Hatton Flight

We visited family in Solihull yesterday and had lunch at The Waterman by Hatton Locks. The ale was good, the cider (Stowford Press) was good and the food was also good, although the fish served on a wooden platter had a bit too much batter.

We walked up to the locks and looked in at the Locks Cafe. It was very busy which for a January winter's weekend must bode well for their business.

The flight was closed for maintenance with the lock pound adjacent to the depot (which must be handy) drained. As always, looking at drained pounds gives you a new perspective. I don't know what job is being carried out but the lock island looks in poor condition. Some stop planks were in use. Unusually they were aluminium.

Maintenance at Hatton Locks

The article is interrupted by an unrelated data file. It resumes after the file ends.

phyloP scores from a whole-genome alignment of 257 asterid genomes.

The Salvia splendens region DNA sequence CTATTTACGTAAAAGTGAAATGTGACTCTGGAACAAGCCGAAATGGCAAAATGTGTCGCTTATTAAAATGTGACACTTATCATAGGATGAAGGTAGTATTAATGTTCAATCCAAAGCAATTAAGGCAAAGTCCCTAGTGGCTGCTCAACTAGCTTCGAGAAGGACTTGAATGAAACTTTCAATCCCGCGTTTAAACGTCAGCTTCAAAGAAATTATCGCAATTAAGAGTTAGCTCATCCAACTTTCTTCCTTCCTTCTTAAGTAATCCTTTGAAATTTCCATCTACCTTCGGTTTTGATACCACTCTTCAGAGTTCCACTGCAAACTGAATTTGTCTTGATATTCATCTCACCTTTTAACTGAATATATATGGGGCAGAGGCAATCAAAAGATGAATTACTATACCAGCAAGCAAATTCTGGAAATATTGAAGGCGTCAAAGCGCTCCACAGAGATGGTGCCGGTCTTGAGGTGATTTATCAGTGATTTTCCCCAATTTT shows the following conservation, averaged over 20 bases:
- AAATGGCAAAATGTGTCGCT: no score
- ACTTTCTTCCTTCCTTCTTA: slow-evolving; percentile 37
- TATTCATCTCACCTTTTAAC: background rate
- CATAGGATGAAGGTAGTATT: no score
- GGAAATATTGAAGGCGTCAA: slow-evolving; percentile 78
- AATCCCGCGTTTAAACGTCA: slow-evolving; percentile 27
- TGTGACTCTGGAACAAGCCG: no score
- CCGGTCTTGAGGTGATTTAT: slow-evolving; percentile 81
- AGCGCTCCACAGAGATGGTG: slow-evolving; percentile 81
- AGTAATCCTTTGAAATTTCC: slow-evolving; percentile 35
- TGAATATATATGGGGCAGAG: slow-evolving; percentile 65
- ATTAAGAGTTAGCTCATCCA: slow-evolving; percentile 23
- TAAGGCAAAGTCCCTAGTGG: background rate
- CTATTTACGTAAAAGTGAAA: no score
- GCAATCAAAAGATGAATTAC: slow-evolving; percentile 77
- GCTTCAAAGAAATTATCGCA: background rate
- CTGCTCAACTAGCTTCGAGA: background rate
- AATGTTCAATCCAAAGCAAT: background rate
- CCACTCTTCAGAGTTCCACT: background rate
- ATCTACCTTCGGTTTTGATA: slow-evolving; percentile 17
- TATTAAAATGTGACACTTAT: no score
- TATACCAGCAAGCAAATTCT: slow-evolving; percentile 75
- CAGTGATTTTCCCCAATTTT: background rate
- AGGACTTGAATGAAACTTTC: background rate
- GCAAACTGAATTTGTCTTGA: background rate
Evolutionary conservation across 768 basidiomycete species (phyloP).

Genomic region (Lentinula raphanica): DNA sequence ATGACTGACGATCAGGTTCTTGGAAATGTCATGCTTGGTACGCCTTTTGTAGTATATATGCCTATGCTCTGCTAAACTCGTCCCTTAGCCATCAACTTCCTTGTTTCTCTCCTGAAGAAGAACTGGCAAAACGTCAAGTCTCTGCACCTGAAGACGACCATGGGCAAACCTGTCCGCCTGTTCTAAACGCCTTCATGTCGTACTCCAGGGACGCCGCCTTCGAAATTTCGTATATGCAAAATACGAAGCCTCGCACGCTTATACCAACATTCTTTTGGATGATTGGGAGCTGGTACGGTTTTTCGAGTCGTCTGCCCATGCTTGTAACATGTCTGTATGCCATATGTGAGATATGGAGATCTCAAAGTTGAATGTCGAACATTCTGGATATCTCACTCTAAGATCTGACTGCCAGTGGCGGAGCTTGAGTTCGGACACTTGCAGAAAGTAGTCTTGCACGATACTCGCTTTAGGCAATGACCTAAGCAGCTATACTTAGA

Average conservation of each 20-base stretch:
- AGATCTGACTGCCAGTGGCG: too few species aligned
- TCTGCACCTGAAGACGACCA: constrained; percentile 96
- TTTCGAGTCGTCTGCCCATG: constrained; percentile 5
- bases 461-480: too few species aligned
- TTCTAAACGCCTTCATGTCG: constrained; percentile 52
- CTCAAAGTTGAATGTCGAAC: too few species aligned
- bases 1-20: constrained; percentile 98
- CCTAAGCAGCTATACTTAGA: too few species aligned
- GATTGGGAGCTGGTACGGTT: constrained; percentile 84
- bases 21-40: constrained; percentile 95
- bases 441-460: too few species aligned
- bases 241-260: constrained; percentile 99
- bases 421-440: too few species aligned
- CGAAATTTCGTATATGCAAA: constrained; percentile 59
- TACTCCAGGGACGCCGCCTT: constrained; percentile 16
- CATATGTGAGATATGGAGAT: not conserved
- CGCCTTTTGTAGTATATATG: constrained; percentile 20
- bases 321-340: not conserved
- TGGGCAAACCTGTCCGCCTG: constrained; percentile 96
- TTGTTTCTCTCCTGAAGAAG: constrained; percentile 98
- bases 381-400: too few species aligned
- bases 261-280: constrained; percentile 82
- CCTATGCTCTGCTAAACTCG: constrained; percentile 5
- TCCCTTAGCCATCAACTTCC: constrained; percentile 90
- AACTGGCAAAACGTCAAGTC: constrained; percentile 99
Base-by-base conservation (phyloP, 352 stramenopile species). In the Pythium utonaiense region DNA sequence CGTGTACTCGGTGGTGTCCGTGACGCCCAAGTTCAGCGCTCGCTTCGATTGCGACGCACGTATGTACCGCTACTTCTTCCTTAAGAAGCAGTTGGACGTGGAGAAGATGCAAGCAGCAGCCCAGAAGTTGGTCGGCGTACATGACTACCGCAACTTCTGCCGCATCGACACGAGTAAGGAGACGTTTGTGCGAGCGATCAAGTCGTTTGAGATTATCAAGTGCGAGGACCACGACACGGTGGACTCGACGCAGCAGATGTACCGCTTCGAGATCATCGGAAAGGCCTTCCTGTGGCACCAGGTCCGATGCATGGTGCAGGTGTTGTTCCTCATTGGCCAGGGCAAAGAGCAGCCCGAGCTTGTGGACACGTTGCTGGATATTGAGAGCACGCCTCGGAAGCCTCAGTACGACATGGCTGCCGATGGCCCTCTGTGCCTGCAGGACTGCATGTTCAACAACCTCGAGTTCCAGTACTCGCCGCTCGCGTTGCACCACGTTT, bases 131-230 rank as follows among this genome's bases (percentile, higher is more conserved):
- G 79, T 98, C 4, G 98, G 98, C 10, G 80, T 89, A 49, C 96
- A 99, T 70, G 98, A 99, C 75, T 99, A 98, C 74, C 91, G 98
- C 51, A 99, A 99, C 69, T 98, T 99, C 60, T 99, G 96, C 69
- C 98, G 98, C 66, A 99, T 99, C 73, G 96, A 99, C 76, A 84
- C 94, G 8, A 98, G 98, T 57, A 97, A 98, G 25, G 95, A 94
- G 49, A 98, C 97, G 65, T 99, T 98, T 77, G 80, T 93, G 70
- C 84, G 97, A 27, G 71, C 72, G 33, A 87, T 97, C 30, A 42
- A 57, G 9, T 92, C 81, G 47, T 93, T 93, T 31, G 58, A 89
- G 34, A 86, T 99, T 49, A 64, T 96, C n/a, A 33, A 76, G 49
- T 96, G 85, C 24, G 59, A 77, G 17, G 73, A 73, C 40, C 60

The ground paddles on the improved Grand Union locks were visible. In a drained state their large size was clearly visible.

Grand Union improved (c. 1936) ground paddles

The remains of one of the single locks, that are now used as weirs, was clearly visible. Their ground paddles were obviously a lot smaller.

The remains of an original single locks now used as an oversplill weir - lots of silt

I also noted that they were adding fillets between the lock beams and the gates. I presume that this is a safety measure to stop boats getting hung up when locks are drained.

Safety Fillet